My best friend died last month. I’m still struggling to deal with her death, but I know I’m making progress. I imagine myself on the banks of a river, looking across the river as it cuts through a city where there are innumerable little lights in distant buildings, and so many buildings themselves, rising up from the ground, their sides gleaming as though newly polished. I hear a sound on the wind. The sound is distant and vague; it sounds like a human voice, but there’s no one around.

I imagine the river rolling smoothly over itself, coming from somewhere, going somewhere else, forming an entity that separates one thing from another. It’s a reminder of natural division, but also of natural communion. The river is a stream of water; it flows in harmony. There’s a unity with it and in it. And so I take a deep breath and feel the flowing motion within myself, motion like the constant, united motion of the river, my blood rushing through me, rushing upon itself, being exhausted, being renewed. And I imagine stars projecting outward on a screen, and my best friend’s hands like two cellophane maps, gleaming in the starlight, with innumerable little lines on them. And I know that the past is still real, is still occurring, even if it’s no longer real and occurring in the present moment in a way that alters the experience of the present reality.

I think back, and I inhabit the consciousness of when my best friend was alive, the time we spent together and the things we did. And I imagine the river, and I imagine her hands, and I see the lines of our lives transmitting endlessly on and on, down the eternal path of time, traversing this way and that, and I hold up a mirror and see the stars reflecting back to me.

I put this together — I put it all together — and realize what the sound on the wind is. I’m resilient. And if you’re still, you’ll hear it clearly as it comes, revealed within yourself.

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Fuji
Fuji(@fuji)
2 years ago

Beautifully written, with wonderful imagery. I especially appreciated the river which is “a reminder of natural division, but also natural communion”. There is a gentle coming to terms with loss in your story, but also the knowledge of something beyond death – “the lines of our lives transmitting endlessly on and on, down the eternal path of time”. This is so comforting, so beautiful, and, in my experience and belief system, so true. Thank you for this glimpse into a deeper reality.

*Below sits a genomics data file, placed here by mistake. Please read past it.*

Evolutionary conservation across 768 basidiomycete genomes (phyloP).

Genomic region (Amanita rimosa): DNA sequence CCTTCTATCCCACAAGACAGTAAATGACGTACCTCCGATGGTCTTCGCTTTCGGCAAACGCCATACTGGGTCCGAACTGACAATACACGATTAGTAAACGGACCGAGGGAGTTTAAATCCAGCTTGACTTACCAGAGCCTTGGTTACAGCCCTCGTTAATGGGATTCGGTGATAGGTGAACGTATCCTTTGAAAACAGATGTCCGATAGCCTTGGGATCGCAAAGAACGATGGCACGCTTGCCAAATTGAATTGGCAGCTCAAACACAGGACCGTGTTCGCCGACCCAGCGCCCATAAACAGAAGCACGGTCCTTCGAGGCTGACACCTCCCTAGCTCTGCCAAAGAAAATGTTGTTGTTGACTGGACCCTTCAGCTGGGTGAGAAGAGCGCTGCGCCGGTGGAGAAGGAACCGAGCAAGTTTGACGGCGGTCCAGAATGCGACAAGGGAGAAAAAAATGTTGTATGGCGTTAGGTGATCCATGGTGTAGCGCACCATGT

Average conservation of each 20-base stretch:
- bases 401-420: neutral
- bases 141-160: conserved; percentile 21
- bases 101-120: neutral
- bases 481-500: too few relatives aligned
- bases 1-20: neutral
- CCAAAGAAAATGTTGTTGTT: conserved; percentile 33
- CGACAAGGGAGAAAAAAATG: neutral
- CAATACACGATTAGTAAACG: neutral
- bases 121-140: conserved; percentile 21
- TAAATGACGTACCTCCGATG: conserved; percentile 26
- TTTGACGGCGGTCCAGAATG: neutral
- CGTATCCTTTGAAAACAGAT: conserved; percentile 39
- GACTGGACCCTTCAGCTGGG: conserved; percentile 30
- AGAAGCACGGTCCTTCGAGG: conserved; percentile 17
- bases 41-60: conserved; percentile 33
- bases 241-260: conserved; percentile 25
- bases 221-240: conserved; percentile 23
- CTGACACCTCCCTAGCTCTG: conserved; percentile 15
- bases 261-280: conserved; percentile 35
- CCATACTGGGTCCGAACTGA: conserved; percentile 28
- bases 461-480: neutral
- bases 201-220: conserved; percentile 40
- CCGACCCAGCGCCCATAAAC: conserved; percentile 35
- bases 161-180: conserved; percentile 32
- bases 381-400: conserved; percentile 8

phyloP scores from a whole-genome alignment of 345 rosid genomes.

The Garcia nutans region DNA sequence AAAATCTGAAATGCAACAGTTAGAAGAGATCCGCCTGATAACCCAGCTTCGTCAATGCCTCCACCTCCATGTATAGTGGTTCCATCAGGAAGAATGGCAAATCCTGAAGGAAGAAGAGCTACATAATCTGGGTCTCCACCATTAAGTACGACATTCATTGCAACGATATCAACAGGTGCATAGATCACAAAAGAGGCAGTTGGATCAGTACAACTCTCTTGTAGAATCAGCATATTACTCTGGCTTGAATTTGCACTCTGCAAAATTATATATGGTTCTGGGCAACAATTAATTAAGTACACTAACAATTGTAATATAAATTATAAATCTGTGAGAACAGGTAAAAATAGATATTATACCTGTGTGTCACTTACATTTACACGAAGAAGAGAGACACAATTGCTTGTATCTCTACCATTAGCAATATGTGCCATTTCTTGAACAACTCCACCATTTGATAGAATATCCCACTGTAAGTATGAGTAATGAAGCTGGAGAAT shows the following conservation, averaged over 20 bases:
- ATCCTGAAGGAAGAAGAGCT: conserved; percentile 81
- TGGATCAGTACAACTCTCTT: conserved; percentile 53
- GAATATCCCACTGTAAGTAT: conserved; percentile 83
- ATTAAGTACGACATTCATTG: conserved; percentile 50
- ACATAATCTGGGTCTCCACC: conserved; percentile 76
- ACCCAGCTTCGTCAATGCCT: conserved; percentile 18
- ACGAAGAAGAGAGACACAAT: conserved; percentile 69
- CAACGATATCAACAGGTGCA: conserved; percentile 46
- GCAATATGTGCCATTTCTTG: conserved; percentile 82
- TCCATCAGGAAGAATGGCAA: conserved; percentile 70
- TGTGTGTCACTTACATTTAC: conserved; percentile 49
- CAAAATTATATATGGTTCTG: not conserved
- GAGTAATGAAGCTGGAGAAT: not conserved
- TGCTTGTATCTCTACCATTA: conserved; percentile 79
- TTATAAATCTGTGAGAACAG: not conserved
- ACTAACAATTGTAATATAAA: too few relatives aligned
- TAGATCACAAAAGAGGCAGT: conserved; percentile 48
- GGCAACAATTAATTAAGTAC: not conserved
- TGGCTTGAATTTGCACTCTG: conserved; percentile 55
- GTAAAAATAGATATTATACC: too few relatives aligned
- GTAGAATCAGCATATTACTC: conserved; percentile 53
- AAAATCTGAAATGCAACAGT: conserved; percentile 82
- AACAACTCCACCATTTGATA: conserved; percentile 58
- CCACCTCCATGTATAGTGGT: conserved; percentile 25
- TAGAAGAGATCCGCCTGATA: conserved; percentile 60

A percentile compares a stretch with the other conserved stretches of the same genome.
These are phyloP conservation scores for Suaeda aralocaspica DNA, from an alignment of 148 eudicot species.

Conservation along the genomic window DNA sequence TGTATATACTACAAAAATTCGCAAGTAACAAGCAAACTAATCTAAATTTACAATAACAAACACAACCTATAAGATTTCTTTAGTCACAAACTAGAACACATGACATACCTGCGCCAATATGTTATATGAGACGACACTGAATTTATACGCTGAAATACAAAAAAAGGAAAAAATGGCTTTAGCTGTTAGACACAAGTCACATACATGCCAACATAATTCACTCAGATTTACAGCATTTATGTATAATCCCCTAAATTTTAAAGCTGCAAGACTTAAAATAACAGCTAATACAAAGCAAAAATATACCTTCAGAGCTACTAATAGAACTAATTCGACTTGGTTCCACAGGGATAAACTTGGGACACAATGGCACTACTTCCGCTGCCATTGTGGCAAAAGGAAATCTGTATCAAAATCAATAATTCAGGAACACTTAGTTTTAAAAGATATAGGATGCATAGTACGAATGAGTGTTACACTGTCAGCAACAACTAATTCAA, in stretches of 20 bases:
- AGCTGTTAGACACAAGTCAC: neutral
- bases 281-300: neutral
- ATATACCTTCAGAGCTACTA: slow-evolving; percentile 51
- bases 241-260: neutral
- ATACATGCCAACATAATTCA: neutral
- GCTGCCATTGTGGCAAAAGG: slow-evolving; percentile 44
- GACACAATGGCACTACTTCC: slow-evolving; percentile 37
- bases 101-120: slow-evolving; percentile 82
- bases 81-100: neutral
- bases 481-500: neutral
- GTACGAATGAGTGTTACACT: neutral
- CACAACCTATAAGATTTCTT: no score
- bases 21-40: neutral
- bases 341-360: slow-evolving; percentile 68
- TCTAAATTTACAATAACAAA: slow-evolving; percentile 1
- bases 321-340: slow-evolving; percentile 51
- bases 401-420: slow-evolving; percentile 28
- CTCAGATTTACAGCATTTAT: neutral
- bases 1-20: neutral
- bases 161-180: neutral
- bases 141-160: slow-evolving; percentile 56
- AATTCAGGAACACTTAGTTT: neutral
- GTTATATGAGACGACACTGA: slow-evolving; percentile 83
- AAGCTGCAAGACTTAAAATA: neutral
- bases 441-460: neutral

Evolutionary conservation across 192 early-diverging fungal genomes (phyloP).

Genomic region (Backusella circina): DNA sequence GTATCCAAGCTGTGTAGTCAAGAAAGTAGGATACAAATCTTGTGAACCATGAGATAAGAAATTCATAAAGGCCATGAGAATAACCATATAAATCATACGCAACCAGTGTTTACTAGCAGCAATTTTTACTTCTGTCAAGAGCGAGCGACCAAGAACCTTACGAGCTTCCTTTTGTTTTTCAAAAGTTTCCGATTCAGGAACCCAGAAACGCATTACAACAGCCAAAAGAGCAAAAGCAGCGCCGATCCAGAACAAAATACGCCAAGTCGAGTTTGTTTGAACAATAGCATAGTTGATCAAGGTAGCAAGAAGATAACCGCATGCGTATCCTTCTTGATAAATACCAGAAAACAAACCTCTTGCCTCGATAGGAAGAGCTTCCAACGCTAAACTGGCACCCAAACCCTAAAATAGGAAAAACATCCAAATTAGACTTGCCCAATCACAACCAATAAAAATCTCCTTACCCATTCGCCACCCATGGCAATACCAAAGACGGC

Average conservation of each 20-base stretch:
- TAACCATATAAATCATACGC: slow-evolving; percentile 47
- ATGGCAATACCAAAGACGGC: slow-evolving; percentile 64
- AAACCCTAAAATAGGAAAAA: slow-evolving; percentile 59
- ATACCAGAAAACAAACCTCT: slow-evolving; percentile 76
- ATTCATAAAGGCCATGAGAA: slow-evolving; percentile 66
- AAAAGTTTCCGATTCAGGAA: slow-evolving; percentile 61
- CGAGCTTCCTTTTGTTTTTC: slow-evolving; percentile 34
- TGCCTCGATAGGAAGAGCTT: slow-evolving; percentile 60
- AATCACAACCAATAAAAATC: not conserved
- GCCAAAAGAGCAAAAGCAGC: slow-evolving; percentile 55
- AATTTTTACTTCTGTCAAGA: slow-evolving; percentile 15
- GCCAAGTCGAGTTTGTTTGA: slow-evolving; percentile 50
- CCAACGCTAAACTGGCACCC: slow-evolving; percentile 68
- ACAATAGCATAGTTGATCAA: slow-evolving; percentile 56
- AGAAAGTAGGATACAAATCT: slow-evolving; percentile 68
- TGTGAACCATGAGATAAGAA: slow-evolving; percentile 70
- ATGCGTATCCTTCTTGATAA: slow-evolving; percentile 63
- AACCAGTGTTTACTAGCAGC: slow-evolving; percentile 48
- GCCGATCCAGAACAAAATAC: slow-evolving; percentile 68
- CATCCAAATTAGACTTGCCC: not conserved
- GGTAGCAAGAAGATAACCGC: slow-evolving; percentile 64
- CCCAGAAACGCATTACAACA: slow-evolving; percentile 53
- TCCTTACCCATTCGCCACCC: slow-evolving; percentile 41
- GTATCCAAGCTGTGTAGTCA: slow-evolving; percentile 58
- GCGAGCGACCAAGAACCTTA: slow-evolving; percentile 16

Shreya Dhital
Shreya Dhital(@shreya-dhital)
2 years ago

I love the beautiful use of imagery 🙂

Sandra James
Sandra James(@sandra-james)
2 years ago

Thank you for such a beautiful story about coming to terms with the loss of someone close. It’s never easy but helps when you can talk about it or read of someone else’s experiences. Well done 🙂

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musing mind
musing mind(@musing-mind)
2 years ago

Losing someone in life is painful and the emptiness never gets better. You story is very emotional.

Eric Radcliffe
Eric Radcliffe(@eric-radcliffe)
1 year ago

Losing a loved one is so very personal, Blase. I remember losing someone very dear and I found it hard to come to terms with the thought of never ever seeing them again. Yes the past is real through memories, the river a bridge.

Katy Bizi
Katy Bizi(@katy-bizi)
1 year ago

Your story is very touching and thought provoking. Very well written and full of detailed descriptions that fit the theme “Resilience” perfectly!

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Lotchie Carmelo
Lotchie Carmelo(@lotchie-carmelo)
1 year ago

It is a very heartbreaking story, Blase. I know how it feels to lose someone, it can drive someone to a miserable life. But knowing that someone is in progress after the painful loss is very heartwarming. I love how you beautifully use your imagination, it creates beautiful images in my mind as well. 

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